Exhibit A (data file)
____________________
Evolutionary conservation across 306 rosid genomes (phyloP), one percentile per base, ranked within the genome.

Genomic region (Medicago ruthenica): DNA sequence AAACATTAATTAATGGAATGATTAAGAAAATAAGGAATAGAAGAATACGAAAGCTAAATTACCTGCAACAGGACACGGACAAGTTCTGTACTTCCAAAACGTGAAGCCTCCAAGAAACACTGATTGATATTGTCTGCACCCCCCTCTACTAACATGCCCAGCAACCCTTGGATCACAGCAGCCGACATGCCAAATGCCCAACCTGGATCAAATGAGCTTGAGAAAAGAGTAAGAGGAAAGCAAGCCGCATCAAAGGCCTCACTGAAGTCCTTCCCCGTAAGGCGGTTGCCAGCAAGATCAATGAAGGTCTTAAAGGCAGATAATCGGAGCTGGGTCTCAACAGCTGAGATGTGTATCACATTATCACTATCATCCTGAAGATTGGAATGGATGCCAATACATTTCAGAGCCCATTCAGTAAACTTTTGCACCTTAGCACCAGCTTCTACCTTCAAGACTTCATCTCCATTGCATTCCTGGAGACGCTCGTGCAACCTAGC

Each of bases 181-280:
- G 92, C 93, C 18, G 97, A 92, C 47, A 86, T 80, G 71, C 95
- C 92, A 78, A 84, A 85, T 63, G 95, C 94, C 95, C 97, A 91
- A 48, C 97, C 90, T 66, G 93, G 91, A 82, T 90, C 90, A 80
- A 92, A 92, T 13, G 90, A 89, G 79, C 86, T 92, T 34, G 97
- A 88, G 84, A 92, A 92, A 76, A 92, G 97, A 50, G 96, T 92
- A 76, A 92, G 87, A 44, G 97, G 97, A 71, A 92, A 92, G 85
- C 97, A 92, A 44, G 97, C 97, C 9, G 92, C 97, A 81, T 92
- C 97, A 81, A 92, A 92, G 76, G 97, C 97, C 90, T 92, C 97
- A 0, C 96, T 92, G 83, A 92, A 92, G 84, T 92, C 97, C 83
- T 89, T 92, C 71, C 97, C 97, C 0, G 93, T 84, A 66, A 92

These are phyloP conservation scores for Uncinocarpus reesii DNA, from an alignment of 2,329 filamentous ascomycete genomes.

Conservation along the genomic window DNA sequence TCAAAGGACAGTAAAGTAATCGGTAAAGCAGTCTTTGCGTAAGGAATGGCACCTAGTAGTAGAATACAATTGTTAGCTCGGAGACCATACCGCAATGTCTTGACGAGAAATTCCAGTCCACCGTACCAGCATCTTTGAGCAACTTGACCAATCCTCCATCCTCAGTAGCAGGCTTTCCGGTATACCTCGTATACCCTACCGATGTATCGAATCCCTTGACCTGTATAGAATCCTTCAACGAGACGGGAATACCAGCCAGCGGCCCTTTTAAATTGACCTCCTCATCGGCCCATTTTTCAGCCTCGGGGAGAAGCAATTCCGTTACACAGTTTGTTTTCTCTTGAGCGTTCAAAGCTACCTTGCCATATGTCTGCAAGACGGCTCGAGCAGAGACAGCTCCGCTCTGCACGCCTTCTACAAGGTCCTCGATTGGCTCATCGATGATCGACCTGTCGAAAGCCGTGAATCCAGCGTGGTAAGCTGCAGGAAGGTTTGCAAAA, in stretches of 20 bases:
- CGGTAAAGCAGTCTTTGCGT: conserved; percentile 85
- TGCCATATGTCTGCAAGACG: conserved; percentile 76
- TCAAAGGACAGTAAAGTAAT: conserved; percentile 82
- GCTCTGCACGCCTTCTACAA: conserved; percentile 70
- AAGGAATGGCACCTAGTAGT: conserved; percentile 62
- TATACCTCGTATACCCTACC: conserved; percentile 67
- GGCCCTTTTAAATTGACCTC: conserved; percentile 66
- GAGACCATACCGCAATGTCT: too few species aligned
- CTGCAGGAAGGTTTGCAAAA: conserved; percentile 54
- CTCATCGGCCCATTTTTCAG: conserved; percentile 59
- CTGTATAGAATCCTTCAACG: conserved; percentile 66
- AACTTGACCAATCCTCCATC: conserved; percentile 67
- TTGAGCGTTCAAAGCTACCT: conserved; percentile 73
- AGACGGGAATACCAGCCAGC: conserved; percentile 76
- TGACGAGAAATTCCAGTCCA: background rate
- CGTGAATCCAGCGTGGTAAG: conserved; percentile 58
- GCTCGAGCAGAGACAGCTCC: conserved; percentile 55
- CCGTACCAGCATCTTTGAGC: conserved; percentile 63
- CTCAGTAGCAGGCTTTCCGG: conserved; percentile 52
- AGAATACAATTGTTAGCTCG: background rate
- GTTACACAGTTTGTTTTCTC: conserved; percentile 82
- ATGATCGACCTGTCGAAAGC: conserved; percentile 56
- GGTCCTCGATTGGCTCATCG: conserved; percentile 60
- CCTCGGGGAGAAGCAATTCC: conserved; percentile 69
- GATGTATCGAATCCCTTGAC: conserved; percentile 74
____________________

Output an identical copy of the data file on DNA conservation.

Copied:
Evolutionary conservation across 306 rosid genomes (phyloP), one percentile per base, ranked within the genome.

Genomic region (Medicago ruthenica): DNA sequence AAACATTAATTAATGGAATGATTAAGAAAATAAGGAATAGAAGAATACGAAAGCTAAATTACCTGCAACAGGACACGGACAAGTTCTGTACTTCCAAAACGTGAAGCCTCCAAGAAACACTGATTGATATTGTCTGCACCCCCCTCTACTAACATGCCCAGCAACCCTTGGATCACAGCAGCCGACATGCCAAATGCCCAACCTGGATCAAATGAGCTTGAGAAAAGAGTAAGAGGAAAGCAAGCCGCATCAAAGGCCTCACTGAAGTCCTTCCCCGTAAGGCGGTTGCCAGCAAGATCAATGAAGGTCTTAAAGGCAGATAATCGGAGCTGGGTCTCAACAGCTGAGATGTGTATCACATTATCACTATCATCCTGAAGATTGGAATGGATGCCAATACATTTCAGAGCCCATTCAGTAAACTTTTGCACCTTAGCACCAGCTTCTACCTTCAAGACTTCATCTCCATTGCATTCCTGGAGACGCTCGTGCAACCTAGC

Each of bases 181-280:
- G 92, C 93, C 18, G 97, A 92, C 47, A 86, T 80, G 71, C 95
- C 92, A 78, A 84, A 85, T 63, G 95, C 94, C 95, C 97, A 91
- A 48, C 97, C 90, T 66, G 93, G 91, A 82, T 90, C 90, A 80
- A 92, A 92, T 13, G 90, A 89, G 79, C 86, T 92, T 34, G 97
- A 88, G 84, A 92, A 92, A 76, A 92, G 97, A 50, G 96, T 92
- A 76, A 92, G 87, A 44, G 97, G 97, A 71, A 92, A 92, G 85
- C 97, A 92, A 44, G 97, C 97, C 9, G 92, C 97, A 81, T 92
- C 97, A 81, A 92, A 92, G 76, G 97, C 97, C 90, T 92, C 97
- A 0, C 96, T 92, G 83, A 92, A 92, G 84, T 92, C 97, C 83
- T 89, T 92, C 71, C 97, C 97, C 0, G 93, T 84, A 66, A 92

These are phyloP conservation scores for Uncinocarpus reesii DNA, from an alignment of 2,329 filamentous ascomycete genomes.

Conservation along the genomic window DNA sequence TCAAAGGACAGTAAAGTAATCGGTAAAGCAGTCTTTGCGTAAGGAATGGCACCTAGTAGTAGAATACAATTGTTAGCTCGGAGACCATACCGCAATGTCTTGACGAGAAATTCCAGTCCACCGTACCAGCATCTTTGAGCAACTTGACCAATCCTCCATCCTCAGTAGCAGGCTTTCCGGTATACCTCGTATACCCTACCGATGTATCGAATCCCTTGACCTGTATAGAATCCTTCAACGAGACGGGAATACCAGCCAGCGGCCCTTTTAAATTGACCTCCTCATCGGCCCATTTTTCAGCCTCGGGGAGAAGCAATTCCGTTACACAGTTTGTTTTCTCTTGAGCGTTCAAAGCTACCTTGCCATATGTCTGCAAGACGGCTCGAGCAGAGACAGCTCCGCTCTGCACGCCTTCTACAAGGTCCTCGATTGGCTCATCGATGATCGACCTGTCGAAAGCCGTGAATCCAGCGTGGTAAGCTGCAGGAAGGTTTGCAAAA, in stretches of 20 bases:
- CGGTAAAGCAGTCTTTGCGT: conserved; percentile 85
- TGCCATATGTCTGCAAGACG: conserved; percentile 76
- TCAAAGGACAGTAAAGTAAT: conserved; percentile 82
- GCTCTGCACGCCTTCTACAA: conserved; percentile 70
- AAGGAATGGCACCTAGTAGT: conserved; percentile 62
- TATACCTCGTATACCCTACC: conserved; percentile 67
- GGCCCTTTTAAATTGACCTC: conserved; percentile 66
- GAGACCATACCGCAATGTCT: too few species aligned
- CTGCAGGAAGGTTTGCAAAA: conserved; percentile 54
- CTCATCGGCCCATTTTTCAG: conserved; percentile 59
- CTGTATAGAATCCTTCAACG: conserved; percentile 66
- AACTTGACCAATCCTCCATC: conserved; percentile 67
- TTGAGCGTTCAAAGCTACCT: conserved; percentile 73
- AGACGGGAATACCAGCCAGC: conserved; percentile 76
- TGACGAGAAATTCCAGTCCA: background rate
- CGTGAATCCAGCGTGGTAAG: conserved; percentile 58
- GCTCGAGCAGAGACAGCTCC: conserved; percentile 55
- CCGTACCAGCATCTTTGAGC: conserved; percentile 63
- CTCAGTAGCAGGCTTTCCGG: conserved; percentile 52
- AGAATACAATTGTTAGCTCG: background rate
- GTTACACAGTTTGTTTTCTC: conserved; percentile 82
- ATGATCGACCTGTCGAAAGC: conserved; percentile 56
- GGTCCTCGATTGGCTCATCG: conserved; percentile 60
- CCTCGGGGAGAAGCAATTCC: conserved; percentile 69
- GATGTATCGAATCCCTTGAC: conserved; percentile 74